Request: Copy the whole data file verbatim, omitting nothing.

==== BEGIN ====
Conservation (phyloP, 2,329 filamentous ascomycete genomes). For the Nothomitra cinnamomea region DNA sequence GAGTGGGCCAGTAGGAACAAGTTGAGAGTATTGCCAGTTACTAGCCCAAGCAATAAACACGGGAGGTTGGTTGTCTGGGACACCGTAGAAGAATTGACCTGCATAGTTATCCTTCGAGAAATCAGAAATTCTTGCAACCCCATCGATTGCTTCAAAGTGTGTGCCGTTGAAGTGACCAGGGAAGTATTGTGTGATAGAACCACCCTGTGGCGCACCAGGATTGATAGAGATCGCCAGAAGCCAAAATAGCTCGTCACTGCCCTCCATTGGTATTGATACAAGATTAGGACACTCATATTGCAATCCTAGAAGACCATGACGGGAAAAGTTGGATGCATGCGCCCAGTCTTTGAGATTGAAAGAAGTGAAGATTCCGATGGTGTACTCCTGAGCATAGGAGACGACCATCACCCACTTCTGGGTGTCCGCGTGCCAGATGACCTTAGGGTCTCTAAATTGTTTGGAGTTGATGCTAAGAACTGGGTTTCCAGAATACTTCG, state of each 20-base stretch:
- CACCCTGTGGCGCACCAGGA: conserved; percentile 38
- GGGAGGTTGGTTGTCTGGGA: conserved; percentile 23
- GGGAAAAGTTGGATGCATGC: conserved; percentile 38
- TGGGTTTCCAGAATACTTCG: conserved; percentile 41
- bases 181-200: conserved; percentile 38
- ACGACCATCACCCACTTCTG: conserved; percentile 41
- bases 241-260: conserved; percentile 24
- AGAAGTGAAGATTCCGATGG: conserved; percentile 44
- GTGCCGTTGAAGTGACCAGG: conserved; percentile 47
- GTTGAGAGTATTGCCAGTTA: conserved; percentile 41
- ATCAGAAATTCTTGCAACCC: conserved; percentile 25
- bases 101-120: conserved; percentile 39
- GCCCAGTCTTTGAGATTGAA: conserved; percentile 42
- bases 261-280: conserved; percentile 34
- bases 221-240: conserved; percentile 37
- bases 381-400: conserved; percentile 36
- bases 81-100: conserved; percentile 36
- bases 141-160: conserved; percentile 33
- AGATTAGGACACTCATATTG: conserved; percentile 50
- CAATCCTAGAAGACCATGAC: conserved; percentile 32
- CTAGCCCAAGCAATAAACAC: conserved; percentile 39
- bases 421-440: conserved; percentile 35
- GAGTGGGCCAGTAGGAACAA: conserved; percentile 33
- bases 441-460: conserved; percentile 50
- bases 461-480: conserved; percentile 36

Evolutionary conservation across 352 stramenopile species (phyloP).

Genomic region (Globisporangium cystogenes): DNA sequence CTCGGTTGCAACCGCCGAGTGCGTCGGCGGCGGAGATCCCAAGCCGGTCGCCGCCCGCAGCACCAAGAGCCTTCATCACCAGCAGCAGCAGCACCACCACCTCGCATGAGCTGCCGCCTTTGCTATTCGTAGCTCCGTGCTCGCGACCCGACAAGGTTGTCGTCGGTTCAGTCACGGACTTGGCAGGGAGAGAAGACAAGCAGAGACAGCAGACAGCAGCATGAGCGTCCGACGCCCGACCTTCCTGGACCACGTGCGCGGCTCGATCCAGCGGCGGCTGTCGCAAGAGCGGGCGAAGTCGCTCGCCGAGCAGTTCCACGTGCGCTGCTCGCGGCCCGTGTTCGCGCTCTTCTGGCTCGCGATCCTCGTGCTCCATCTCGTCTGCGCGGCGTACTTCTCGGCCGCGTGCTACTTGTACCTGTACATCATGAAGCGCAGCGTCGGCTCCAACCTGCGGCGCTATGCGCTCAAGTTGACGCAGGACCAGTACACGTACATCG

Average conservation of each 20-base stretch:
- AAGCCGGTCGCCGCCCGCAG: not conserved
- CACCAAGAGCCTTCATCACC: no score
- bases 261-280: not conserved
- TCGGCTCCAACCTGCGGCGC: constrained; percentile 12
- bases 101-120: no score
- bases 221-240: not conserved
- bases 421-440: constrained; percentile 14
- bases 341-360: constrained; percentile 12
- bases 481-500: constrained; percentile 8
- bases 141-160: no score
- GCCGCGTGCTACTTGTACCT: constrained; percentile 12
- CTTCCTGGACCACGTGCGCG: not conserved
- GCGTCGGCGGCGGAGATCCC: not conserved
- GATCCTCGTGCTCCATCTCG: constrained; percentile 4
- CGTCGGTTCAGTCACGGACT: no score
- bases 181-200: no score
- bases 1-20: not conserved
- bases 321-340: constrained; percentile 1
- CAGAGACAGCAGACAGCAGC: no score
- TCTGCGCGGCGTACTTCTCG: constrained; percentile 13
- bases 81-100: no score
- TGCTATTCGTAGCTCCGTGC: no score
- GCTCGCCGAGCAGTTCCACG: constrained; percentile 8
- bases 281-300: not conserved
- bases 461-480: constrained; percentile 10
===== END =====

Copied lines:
Conservation (phyloP, 2,329 filamentous ascomycete genomes). For the Nothomitra cinnamomea region DNA sequence GAGTGGGCCAGTAGGAACAAGTTGAGAGTATTGCCAGTTACTAGCCCAAGCAATAAACACGGGAGGTTGGTTGTCTGGGACACCGTAGAAGAATTGACCTGCATAGTTATCCTTCGAGAAATCAGAAATTCTTGCAACCCCATCGATTGCTTCAAAGTGTGTGCCGTTGAAGTGACCAGGGAAGTATTGTGTGATAGAACCACCCTGTGGCGCACCAGGATTGATAGAGATCGCCAGAAGCCAAAATAGCTCGTCACTGCCCTCCATTGGTATTGATACAAGATTAGGACACTCATATTGCAATCCTAGAAGACCATGACGGGAAAAGTTGGATGCATGCGCCCAGTCTTTGAGATTGAAAGAAGTGAAGATTCCGATGGTGTACTCCTGAGCATAGGAGACGACCATCACCCACTTCTGGGTGTCCGCGTGCCAGATGACCTTAGGGTCTCTAAATTGTTTGGAGTTGATGCTAAGAACTGGGTTTCCAGAATACTTCG, state of each 20-base stretch:
- CACCCTGTGGCGCACCAGGA: conserved; percentile 38
- GGGAGGTTGGTTGTCTGGGA: conserved; percentile 23
- GGGAAAAGTTGGATGCATGC: conserved; percentile 38
- TGGGTTTCCAGAATACTTCG: conserved; percentile 41
- bases 181-200: conserved; percentile 38
- ACGACCATCACCCACTTCTG: conserved; percentile 41
- bases 241-260: conserved; percentile 24
- AGAAGTGAAGATTCCGATGG: conserved; percentile 44
- GTGCCGTTGAAGTGACCAGG: conserved; percentile 47
- GTTGAGAGTATTGCCAGTTA: conserved; percentile 41
- ATCAGAAATTCTTGCAACCC: conserved; percentile 25
- bases 101-120: conserved; percentile 39
- GCCCAGTCTTTGAGATTGAA: conserved; percentile 42
- bases 261-280: conserved; percentile 34
- bases 221-240: conserved; percentile 37
- bases 381-400: conserved; percentile 36
- bases 81-100: conserved; percentile 36
- bases 141-160: conserved; percentile 33
- AGATTAGGACACTCATATTG: conserved; percentile 50
- CAATCCTAGAAGACCATGAC: conserved; percentile 32
- CTAGCCCAAGCAATAAACAC: conserved; percentile 39
- bases 421-440: conserved; percentile 35
- GAGTGGGCCAGTAGGAACAA: conserved; percentile 33
- bases 441-460: conserved; percentile 50
- bases 461-480: conserved; percentile 36

Evolutionary conservation across 352 stramenopile species (phyloP).

Genomic region (Globisporangium cystogenes): DNA sequence CTCGGTTGCAACCGCCGAGTGCGTCGGCGGCGGAGATCCCAAGCCGGTCGCCGCCCGCAGCACCAAGAGCCTTCATCACCAGCAGCAGCAGCACCACCACCTCGCATGAGCTGCCGCCTTTGCTATTCGTAGCTCCGTGCTCGCGACCCGACAAGGTTGTCGTCGGTTCAGTCACGGACTTGGCAGGGAGAGAAGACAAGCAGAGACAGCAGACAGCAGCATGAGCGTCCGACGCCCGACCTTCCTGGACCACGTGCGCGGCTCGATCCAGCGGCGGCTGTCGCAAGAGCGGGCGAAGTCGCTCGCCGAGCAGTTCCACGTGCGCTGCTCGCGGCCCGTGTTCGCGCTCTTCTGGCTCGCGATCCTCGTGCTCCATCTCGTCTGCGCGGCGTACTTCTCGGCCGCGTGCTACTTGTACCTGTACATCATGAAGCGCAGCGTCGGCTCCAACCTGCGGCGCTATGCGCTCAAGTTGACGCAGGACCAGTACACGTACATCG

Average conservation of each 20-base stretch:
- AAGCCGGTCGCCGCCCGCAG: not conserved
- CACCAAGAGCCTTCATCACC: no score
- bases 261-280: not conserved
- TCGGCTCCAACCTGCGGCGC: constrained; percentile 12
- bases 101-120: no score
- bases 221-240: not conserved
- bases 421-440: constrained; percentile 14
- bases 341-360: constrained; percentile 12
- bases 481-500: constrained; percentile 8
- bases 141-160: no score
- GCCGCGTGCTACTTGTACCT: constrained; percentile 12
- CTTCCTGGACCACGTGCGCG: not conserved
- GCGTCGGCGGCGGAGATCCC: not conserved
- GATCCTCGTGCTCCATCTCG: constrained; percentile 4
- CGTCGGTTCAGTCACGGACT: no score
- bases 181-200: no score
- bases 1-20: not conserved
- bases 321-340: constrained; percentile 1
- CAGAGACAGCAGACAGCAGC: no score
- TCTGCGCGGCGTACTTCTCG: constrained; percentile 13
- bases 81-100: no score
- TGCTATTCGTAGCTCCGTGC: no score
- GCTCGCCGAGCAGTTCCACG: constrained; percentile 8
- bases 281-300: not conserved
- bases 461-480: constrained; percentile 10